Hey, gym rats. Stiff neck? Bored with your cardio routine? Or perhaps you aren't seeing the results you're accustomed to. It's not the exercises. It just could be . . . you. Here's how to avoid common exercise mistakes and maximize your time and gym dollars.
Sally Anderson, special to the Times
Quality, not quantity: Don't put yourself on automatic pilot as you run through your exercises, or prop up a magazine or book while walking the treadmill. Distractions reduce the intensity of your workout. Don't be a slave to fast repetitions, either. If you're doing your reps too quickly, you'll be using momentum rather than muscle power. Slow down and perform fewer reps, using correct form, and you'll give your muscles a more significant challenge.
This weight's . . . just right: If your weights are too light, you won't get significant gains in strength, toning or bone density. If your weights are too heavy, you will be compromising proper form, increasing the risk for injuries. How do you know how much weight to use? The targeted muscles should feel fatigued with the final repetition. Begin with a weight that you can lift 10 to 12 times, gradually increasing to two sets of 10 to 12 reps. If you cannot do 10 reps, the weight is too heavy. If you can easily do two sets of 12 reps and feel that you can do more, it is time to increase the weight. You would then reduce the repetitions and gradually build up again until you can reach 10 to 12 reps.
No more same old, same old: Repeating the same exercise routine may be good for enhancing sport performances but not so for achieving gains for strength or weight loss. The principle of adaptation kicks in and eventually your body adapts and you reach a plateau, burning fewer calories as the familiarity of the exercises will require less energy to perform. The key to challenging your muscles? Put variety into your workout at least every four weeks: Learn two or three different exercises for each muscle group; change the sequence of your exercises; and increase and decrease intensity by performing intervals when doing cardio.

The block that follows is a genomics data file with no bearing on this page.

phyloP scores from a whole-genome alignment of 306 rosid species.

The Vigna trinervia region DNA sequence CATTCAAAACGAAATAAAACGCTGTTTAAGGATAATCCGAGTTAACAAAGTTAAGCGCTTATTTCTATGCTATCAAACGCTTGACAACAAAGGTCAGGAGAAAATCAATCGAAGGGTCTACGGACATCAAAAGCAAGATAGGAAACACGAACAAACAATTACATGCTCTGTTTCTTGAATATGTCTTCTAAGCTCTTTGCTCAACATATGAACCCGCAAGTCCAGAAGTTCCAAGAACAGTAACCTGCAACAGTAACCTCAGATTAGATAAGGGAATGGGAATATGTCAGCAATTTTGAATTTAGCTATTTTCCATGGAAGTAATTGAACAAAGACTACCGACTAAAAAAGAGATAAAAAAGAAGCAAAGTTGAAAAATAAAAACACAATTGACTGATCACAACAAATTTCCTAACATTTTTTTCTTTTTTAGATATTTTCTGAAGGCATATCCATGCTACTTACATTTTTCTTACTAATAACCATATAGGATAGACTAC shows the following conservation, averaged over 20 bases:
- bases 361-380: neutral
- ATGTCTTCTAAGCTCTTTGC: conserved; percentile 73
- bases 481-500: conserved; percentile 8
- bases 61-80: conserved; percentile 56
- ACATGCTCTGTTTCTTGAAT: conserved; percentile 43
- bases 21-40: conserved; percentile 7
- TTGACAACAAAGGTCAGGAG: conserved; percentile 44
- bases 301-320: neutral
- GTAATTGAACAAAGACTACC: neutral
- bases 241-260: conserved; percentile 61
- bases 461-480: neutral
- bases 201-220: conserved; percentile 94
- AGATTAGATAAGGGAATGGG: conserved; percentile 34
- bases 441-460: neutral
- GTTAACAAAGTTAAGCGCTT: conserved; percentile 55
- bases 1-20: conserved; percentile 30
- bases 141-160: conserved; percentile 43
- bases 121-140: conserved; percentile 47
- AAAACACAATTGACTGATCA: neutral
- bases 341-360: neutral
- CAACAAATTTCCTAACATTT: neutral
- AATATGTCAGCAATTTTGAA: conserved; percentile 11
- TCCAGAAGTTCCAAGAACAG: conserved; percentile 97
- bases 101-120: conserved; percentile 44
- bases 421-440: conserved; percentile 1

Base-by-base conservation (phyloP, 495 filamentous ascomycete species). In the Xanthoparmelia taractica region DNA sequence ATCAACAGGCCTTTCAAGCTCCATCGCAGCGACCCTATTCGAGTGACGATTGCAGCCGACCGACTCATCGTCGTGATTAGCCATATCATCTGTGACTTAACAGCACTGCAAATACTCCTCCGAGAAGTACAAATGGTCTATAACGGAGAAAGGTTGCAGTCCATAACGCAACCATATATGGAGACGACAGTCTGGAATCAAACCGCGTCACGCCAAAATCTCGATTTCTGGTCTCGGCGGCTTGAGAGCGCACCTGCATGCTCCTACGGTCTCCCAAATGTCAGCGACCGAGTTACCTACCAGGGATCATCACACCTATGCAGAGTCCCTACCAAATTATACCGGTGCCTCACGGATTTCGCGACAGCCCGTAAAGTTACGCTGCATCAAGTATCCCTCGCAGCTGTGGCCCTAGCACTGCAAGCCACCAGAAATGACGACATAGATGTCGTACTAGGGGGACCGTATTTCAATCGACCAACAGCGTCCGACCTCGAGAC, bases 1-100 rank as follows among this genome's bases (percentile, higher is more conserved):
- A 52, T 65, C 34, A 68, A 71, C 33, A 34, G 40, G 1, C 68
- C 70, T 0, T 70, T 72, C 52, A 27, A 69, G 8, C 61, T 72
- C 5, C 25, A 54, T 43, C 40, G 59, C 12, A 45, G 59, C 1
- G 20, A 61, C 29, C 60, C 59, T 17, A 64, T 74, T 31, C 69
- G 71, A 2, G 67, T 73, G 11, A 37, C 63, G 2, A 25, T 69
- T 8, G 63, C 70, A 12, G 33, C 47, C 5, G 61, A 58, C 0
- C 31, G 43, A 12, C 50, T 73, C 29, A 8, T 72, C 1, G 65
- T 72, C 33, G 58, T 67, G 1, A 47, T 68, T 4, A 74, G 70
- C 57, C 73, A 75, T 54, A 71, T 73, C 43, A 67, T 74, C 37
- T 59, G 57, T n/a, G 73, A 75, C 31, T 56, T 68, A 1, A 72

Your mother was right; stand up straight: "We see many people in the gym leaning on equipment," says Debi Pillarella, a spokeswoman for the American Council on Exercise. "We call it 'gym slouch'. They're on the Stairmaster (elliptical cross trainer) or treadmill, leaning over and hanging on for dear life." Good posture is important on the treadmill. When you continue to lean forward, your spine does not receive sufficient support and your lower back does not like it. And if you can, as you walk try to swing your arms naturally; you will burn more calories.
Use your muscles, not your head: During crunches, lift from your abdominals, not your head and neck. Pulling on your neck rather than lifting your shoulders results in a sore, stiff neck and, worse, you won't even be working the abs. "Do mindful exercise," says Pillarella. "The contraction should be from the rib cage to the hip bone. Put your mind into the muscles that are working and keep all the other muscles quiet."
If you are 50 or older and have not been exercising, check with your physician before beginning any exercise program. Trainer Sally Anderson is happy to hear from readers but cannot respond to individual queries. She can be reached at email@example.com.